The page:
This opinion will be unpublished and

may not be cited except as provided by

Minn. Stat. §480A.08, subd. 3 (2002).






Deborah L. Fung, D.D.S.,





Richard F. Riemenschneider,



Filed May 6, 2003

Affirmed in part, reversed in part

Toussaint, Chief Judge


Ramsey County District Court

File No. CX00010406



Michael D. O’Neill, O’Neill, Grills & O’Neill, P.L.L.P., W1750 First National Bank Building, 332 Minnesota Street, St. Paul, MN 55101 (for respondent)



Gregory W. Deckert, Vest & Deckert, P.A., Brookdale Corporate Center, 6160 Summit Drive, Suite 360, Brooklyn Center, MN 55430 (for appellant)



            Considered and decided by Toussaint, Chief Judge, Hudson, Judge, and Poritsky, Judge.*


U N P U B L I S H E D   O P I N I O N

TOUSSAINT, Chief Judge

This is a misrepresentation and breach-of-contract action arising in connection with the sale of appellant’s dental practice to respondent.  On appeal from an order denying his motion for a new trial or judgment notwithstanding the jury’s verdict (JNOV), appellant challenges the jury’s finding that he violated a noncompete agreement and its award of lost profits and misrepresentation damages.  We affirm the jury’s finding that appellant breached the noncompete agreement, but we reverse the jury’s award of lost profits and misrepresentation damages.



            In May 2000, respondent Deborah Fung offered to purchase appellant Richard Riemenschneider’s dental practice for $150,000.  In September 2000, the parties signed an agreement for the purchase of the practice’s assets and goodwill.  The parties also signed a noncompete agreement, which was incorporated into the purchase agreement by reference.  The noncompete agreement prohibited Riemenschneider “directly or indirectly, [from] engag[ing] in a competing dental practice in any manner whatsoever, within [a] five (5) mile radius of the Dental Practice,” for a six-year period.  The agreement defined a “competing dental practice” as one that “provide[s] dental services of any kind to patients.”  In the event of breach, the noncompete agreement entitled Fung to an accounting of profits.

In addition to the purchase and noncompete agreements, the parties signed a consulting agreement and an independent-contractor agreement.  Under the consulting agreement, Riemenschneider agreed to provide consulting services to Fung for 30 months at a rate of $3,500 per month.  The consulting agreement was, in effect, a financing arrangement to help Fung pay for the practice.

Under the independent-contractor agreement, Riemenschneider agreed to assist Fung in the care and treatment of patients in exchange for 35% of his adjusted gross production each month.  The agreement was intended to provide Riemenschneider with part-time income while he transitioned out of the full-time practice of dentistry.  Riemenschneider estimated that he would generate $44,800 in services per year.

            Fung and Riemenschneider’s professional relationship began to deteriorate almost immediately after they started working together.  In early October, after continuous disagreements with Riemenschneider, Fung canceled the independent-contractor agreement and changed the locks.  Shortly after, she canceled a contract with the Indian Health Board to meet the increased demands of her practice resulting from the cancellation of the independent-contractor agreement.  Fung estimated losing $9,900 as a result of the cancellation.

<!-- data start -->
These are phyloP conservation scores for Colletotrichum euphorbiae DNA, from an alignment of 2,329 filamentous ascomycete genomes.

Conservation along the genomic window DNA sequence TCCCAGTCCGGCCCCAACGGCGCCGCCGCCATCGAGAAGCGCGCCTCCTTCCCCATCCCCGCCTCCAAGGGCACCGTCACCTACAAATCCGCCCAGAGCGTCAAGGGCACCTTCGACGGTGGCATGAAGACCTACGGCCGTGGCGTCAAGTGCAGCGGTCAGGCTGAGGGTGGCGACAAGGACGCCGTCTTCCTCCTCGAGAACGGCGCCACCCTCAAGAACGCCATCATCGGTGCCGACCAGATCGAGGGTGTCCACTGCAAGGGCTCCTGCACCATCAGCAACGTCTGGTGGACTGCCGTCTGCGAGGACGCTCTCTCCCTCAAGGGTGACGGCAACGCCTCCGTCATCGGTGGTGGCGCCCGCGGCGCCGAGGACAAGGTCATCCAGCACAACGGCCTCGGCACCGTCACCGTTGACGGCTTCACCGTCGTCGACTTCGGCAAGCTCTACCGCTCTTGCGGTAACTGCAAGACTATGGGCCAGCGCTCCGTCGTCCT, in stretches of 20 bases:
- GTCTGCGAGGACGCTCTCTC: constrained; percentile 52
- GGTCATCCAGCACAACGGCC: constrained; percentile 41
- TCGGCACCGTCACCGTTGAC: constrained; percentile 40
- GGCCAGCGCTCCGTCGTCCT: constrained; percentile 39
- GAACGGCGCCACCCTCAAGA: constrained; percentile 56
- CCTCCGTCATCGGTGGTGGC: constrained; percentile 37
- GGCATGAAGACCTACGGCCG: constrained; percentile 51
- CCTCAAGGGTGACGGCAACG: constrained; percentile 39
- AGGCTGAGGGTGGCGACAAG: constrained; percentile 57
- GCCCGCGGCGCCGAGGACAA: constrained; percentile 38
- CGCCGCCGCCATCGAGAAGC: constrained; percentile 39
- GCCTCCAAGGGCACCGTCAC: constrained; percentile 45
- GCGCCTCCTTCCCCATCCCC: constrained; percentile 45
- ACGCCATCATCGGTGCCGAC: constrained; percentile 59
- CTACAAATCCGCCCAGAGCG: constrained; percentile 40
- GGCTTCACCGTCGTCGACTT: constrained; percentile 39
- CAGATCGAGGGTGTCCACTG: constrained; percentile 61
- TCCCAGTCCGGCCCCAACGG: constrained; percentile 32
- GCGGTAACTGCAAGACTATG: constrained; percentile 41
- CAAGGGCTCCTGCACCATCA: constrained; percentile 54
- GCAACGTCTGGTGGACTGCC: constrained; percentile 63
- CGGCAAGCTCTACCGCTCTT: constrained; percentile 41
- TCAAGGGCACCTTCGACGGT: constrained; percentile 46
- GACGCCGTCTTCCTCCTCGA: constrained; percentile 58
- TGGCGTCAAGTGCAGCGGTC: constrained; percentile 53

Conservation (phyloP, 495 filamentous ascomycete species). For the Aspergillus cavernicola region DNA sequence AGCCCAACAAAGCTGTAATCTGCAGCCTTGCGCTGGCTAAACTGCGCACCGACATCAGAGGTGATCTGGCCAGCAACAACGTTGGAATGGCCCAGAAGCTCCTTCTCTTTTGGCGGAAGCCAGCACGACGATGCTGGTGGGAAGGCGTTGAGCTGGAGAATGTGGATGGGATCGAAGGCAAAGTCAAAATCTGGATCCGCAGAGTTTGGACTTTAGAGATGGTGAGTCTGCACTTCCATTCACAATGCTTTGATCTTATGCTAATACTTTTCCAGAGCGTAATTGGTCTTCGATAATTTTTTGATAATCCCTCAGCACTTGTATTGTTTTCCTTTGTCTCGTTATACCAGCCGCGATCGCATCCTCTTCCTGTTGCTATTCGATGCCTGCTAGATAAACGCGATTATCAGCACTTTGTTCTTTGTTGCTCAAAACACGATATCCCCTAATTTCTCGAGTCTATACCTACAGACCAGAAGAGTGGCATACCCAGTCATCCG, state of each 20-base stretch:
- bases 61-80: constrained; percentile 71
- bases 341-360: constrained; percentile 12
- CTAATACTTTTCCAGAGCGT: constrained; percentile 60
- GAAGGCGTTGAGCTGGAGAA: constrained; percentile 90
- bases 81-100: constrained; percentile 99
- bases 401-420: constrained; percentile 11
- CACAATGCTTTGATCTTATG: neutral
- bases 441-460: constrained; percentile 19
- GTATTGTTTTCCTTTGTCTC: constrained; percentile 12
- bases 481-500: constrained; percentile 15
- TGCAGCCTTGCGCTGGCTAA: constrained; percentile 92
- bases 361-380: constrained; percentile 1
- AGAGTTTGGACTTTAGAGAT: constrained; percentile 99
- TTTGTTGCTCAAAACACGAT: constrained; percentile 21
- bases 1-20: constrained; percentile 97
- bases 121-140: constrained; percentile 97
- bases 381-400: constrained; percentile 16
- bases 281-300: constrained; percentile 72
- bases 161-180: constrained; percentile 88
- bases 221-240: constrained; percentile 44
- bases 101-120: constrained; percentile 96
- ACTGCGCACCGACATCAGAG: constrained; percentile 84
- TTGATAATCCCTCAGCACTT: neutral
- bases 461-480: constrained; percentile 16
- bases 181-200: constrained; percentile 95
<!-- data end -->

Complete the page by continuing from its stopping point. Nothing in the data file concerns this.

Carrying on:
In late October, Riemenschneider received a letter from Fung’s lawyer, indicating that he was not to return to the office.  At the same time, Fung stopped paying Riemenschneider his consulting fee. 

            In January 2001, Riemenschneider sent 121 former patients a billing statement on the dental practice’s stationery in an attempt to collect his accounts receivable.  The statement indicated that Riemenschneider would be opening a new office but did not say where:


            Doc will resume practice in March for three + years at a new location.  Letter to follow. 

            Please mail your payment in the enclosed envelope.  Do NOT bring to the office. 

            If you have anyquestions, pleasesend a note.  Thank you.


In March and April, Riemenschneider sent additional billing statements to 103 and 98 former patients, respectively.  The March and April statements listed Fung’s business address but did not refer to Riemenschneider’s new practice.  Shortly after, Riemenschneider sent the so-called “Dear Friends” letter to “a limited number of patients such as relatives, friends, long time patients, fearful ones, and anyone expressing an interest to continue treatment [with] me.”  The letter stated that Riemenschneider would be practicing at a new location on Fridays, and it provided the address and telephone number of the new practice.  

          In December 2000, Fung brought a fraud, misrepresentation, and breach-of-contract action against Riemenschneider.  Riemenschneider counterclaimed for defamation and breach of the consulting agreement.  By special verdict, the jury found Riemenschneider liable for fraud, misrepresentation, and breach of contractThe jury awarded Fung $24,264 for fraud and misrepresentation, $59,020 for breach of the purchase and independent-contractor agreements, $43, 941 for lost profits incurred through January 2001 as a result of the breach of the noncompete agreement, and $18,500 for future lost profits.  The jury also found Fung liable for defamation and breach of the consulting agreement and awarded Riemenschneider $105,000, the balance remaining on the purchase agreement.

The court adopted the jury’s findings and denied Riemenschneider’s post-trial motion.  This appeal followed.


            Judgment notwithstanding the jury’s verdict is proper when the verdict has “no reasonable support in fact or is contrary to law.”  Frykman v. Univ. of Minn. - Duluth, 611 N.W.2d 379, 380-81 (Minn. App. 2000).  This court reviews the denial of a motion for judgment notwithstanding the verdict de novo, but will set aside answers to special-verdict questions only if the answers cannot be reconciled with the evidence on any theory.  Id. at 380; Hanks v. Hubbard Broad,. Inc., 493 N.W.2d 302, 309 (Minn. App. 1992), review denied (Minn. Feb. 12, 1993).  We view the evidence in the light most favorable to the verdict, and will affirm if we find sufficient competent evidence reasonably trending to support the jury’s findings.  Id.; Krengel v. Midwest Automatic Photo, Inc., 295 Minn. 200, 204, 203 N.W.2d 841, 844 (1973).